Replenishment is vital for cells, such as in the skin, gut or blood, which have a lifespan of only a few days. They arise from so-called “adult” stem cells that divide continuously.
Once their work is done, the body sends its most potent stem cells back to sleep. The scientists assume that this protects them from dangerous mutations that may lead to leukemia.
The mechanisms that activate these special stem cells or make them go back to sleep after their work is done have remained elusive until now. The scientists have now identified retinoic acid, a vitamin A metabolite, as a crucial factor in this process.
If this substance is absent, active stem cells are unable to return to a dormant state and mature into specialized blood cells instead. This means that they are lost as a reservoir. This was shown in studies with specially bred mice whose dormant stem cells are green fluorescent.
“If we feed these mice on a vitamin A deficient diet for some time, this leads to a loss of the stem cells,” said Nina Cabezas-Wallscheid, who is the first author of the publication. “Thus, we can prove for the first time that vitamin A has a direct impact on blood stem cells.”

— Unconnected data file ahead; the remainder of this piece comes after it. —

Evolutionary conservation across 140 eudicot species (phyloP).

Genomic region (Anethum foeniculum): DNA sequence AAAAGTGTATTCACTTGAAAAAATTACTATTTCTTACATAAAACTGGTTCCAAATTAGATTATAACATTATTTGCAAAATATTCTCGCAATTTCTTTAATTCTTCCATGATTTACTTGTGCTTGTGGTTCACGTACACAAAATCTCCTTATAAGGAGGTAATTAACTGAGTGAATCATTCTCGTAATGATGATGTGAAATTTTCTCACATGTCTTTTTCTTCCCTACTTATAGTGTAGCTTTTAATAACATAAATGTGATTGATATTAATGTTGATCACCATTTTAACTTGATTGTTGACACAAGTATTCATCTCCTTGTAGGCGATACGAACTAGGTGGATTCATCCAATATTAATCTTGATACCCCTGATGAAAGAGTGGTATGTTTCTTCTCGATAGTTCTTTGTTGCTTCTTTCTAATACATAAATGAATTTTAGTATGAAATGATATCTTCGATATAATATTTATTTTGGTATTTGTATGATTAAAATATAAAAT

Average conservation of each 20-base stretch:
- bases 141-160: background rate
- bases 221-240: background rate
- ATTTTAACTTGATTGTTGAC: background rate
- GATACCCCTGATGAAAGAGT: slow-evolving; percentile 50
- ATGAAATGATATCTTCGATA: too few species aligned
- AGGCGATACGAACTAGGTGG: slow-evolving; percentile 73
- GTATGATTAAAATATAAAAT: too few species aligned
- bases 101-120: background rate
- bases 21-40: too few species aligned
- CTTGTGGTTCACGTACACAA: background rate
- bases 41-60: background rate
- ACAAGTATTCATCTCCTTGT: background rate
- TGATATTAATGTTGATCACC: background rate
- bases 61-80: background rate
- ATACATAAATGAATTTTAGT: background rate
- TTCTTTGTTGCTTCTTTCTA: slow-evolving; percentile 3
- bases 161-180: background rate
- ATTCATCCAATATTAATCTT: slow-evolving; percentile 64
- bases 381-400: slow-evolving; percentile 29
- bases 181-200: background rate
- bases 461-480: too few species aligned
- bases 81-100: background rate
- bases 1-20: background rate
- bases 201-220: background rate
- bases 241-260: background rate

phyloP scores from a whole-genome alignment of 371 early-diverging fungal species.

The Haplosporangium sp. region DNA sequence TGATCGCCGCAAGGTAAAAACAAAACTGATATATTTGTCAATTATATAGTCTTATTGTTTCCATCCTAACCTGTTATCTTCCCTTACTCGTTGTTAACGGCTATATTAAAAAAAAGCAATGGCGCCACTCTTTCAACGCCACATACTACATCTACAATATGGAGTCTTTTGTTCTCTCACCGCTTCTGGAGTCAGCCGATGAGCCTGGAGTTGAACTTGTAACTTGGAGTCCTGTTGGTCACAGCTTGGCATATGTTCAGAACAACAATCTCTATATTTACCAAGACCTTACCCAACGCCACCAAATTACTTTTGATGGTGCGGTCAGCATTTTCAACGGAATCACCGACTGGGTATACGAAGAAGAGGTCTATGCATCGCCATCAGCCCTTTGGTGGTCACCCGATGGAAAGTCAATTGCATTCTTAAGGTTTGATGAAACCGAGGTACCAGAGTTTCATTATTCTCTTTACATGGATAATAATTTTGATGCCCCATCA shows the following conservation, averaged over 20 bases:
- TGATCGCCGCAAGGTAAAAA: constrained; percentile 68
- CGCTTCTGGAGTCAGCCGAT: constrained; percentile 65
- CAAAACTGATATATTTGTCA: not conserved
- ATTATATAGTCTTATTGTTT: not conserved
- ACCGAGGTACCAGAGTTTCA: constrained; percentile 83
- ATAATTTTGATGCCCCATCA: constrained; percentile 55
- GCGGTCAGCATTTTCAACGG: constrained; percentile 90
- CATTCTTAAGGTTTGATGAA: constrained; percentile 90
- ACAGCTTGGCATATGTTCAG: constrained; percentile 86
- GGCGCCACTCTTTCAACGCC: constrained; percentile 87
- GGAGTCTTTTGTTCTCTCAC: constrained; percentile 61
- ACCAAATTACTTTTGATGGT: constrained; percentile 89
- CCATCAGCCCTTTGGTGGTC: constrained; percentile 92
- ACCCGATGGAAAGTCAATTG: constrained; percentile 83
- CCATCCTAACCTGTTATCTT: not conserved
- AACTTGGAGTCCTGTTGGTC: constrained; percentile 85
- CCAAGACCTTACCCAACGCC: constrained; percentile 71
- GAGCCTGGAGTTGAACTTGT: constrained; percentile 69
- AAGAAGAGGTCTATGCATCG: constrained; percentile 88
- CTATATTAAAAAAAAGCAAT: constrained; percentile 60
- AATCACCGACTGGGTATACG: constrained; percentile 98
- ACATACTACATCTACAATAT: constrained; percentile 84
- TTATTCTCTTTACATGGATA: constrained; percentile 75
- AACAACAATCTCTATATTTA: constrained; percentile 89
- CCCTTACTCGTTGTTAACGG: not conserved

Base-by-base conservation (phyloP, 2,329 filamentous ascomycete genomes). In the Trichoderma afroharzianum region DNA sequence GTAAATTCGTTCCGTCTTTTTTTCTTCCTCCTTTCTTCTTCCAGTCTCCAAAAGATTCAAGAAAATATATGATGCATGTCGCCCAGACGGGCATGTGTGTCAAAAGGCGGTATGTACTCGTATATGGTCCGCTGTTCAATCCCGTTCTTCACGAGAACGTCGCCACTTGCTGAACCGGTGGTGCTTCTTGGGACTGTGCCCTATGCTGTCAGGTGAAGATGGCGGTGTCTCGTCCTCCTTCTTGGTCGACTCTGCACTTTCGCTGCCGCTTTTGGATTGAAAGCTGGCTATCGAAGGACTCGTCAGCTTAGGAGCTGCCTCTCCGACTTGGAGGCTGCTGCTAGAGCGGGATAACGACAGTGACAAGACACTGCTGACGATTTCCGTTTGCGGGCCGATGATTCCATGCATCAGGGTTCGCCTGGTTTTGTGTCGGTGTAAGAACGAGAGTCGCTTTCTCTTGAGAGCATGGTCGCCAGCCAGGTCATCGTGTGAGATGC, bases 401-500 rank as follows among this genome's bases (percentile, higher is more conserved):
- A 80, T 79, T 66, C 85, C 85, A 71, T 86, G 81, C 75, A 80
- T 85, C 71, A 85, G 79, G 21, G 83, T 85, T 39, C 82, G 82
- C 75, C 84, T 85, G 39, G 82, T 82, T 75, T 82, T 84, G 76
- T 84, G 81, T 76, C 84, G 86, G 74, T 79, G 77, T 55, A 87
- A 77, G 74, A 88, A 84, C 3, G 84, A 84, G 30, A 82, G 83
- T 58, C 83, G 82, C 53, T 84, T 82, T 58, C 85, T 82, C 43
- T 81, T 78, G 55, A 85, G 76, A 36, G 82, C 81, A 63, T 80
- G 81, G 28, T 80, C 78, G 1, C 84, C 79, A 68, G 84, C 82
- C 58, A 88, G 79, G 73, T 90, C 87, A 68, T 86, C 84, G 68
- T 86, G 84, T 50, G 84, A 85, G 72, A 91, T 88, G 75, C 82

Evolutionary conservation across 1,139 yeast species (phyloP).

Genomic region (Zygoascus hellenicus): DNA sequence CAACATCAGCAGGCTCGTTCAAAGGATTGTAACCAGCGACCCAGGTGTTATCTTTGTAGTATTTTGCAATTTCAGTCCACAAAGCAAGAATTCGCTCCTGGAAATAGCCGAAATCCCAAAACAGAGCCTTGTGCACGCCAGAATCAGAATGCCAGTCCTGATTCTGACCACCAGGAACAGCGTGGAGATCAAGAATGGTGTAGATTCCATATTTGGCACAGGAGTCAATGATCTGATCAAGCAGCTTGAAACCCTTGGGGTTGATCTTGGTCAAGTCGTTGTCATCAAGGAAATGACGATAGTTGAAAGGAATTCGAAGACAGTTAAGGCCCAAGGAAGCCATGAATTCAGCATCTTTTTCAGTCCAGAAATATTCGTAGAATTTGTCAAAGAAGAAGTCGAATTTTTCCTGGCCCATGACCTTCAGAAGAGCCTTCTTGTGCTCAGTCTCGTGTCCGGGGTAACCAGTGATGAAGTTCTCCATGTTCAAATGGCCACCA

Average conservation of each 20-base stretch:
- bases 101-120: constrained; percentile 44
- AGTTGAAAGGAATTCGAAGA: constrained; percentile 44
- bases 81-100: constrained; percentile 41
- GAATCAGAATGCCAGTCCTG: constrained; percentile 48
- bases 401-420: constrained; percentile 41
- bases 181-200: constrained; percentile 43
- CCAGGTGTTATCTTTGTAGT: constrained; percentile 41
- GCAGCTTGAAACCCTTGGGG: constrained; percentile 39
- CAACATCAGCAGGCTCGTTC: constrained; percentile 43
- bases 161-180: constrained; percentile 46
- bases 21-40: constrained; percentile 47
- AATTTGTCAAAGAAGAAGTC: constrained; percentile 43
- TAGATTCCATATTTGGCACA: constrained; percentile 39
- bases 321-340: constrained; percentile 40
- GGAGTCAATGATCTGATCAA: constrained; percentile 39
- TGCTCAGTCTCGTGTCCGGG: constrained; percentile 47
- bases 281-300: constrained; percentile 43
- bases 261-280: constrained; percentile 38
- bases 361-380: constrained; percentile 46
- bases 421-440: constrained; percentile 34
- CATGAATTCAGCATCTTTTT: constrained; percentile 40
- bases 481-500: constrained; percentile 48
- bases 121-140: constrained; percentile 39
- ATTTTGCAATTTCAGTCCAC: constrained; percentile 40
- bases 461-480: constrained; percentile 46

This finding not only enhances our understanding of the development of blood cells, it also sheds new light on prior studies that demonstrate that vitamin A deficiency impairs the immune system.
“This shows how vitally important it is to have a sufficient intake of vitamin A from a balanced diet,” Cabezas-Wallscheid emphasized. The body cannot produce its own vitamin A.
The scientists also have hopes for new prospects in cancer treatment. There is evidence that cancer cells, like healthy stem cells, also rest in a state of dormancy. When dormant, their metabolism is almost completely shut down — and this makes them resistant to chemotherapy.
“Once we understand in detail how vitamin A or retinoic acid, respectively, sends normal and malignant stem cells into dormancy, we can try to turn the tables,” explained Trumpp. “If we could make cancer cells temporarily enter an active state, we could thus make them vulnerable to modern therapies.”
In addition, in collaboration with colleagues from the European Bioinformatics Institute in Cambridge, the team performed genome-wide analyses of single cells and discovered that the transition from dormant to active stem cells and then on to progenitor cells is a continuous one and follows a different path for each individual cell.
So far, scientists had assumed that specific cell types develop step by step in a defined pattern. This finding revolutionizes the previous concept of how cell differentiation in the body takes place.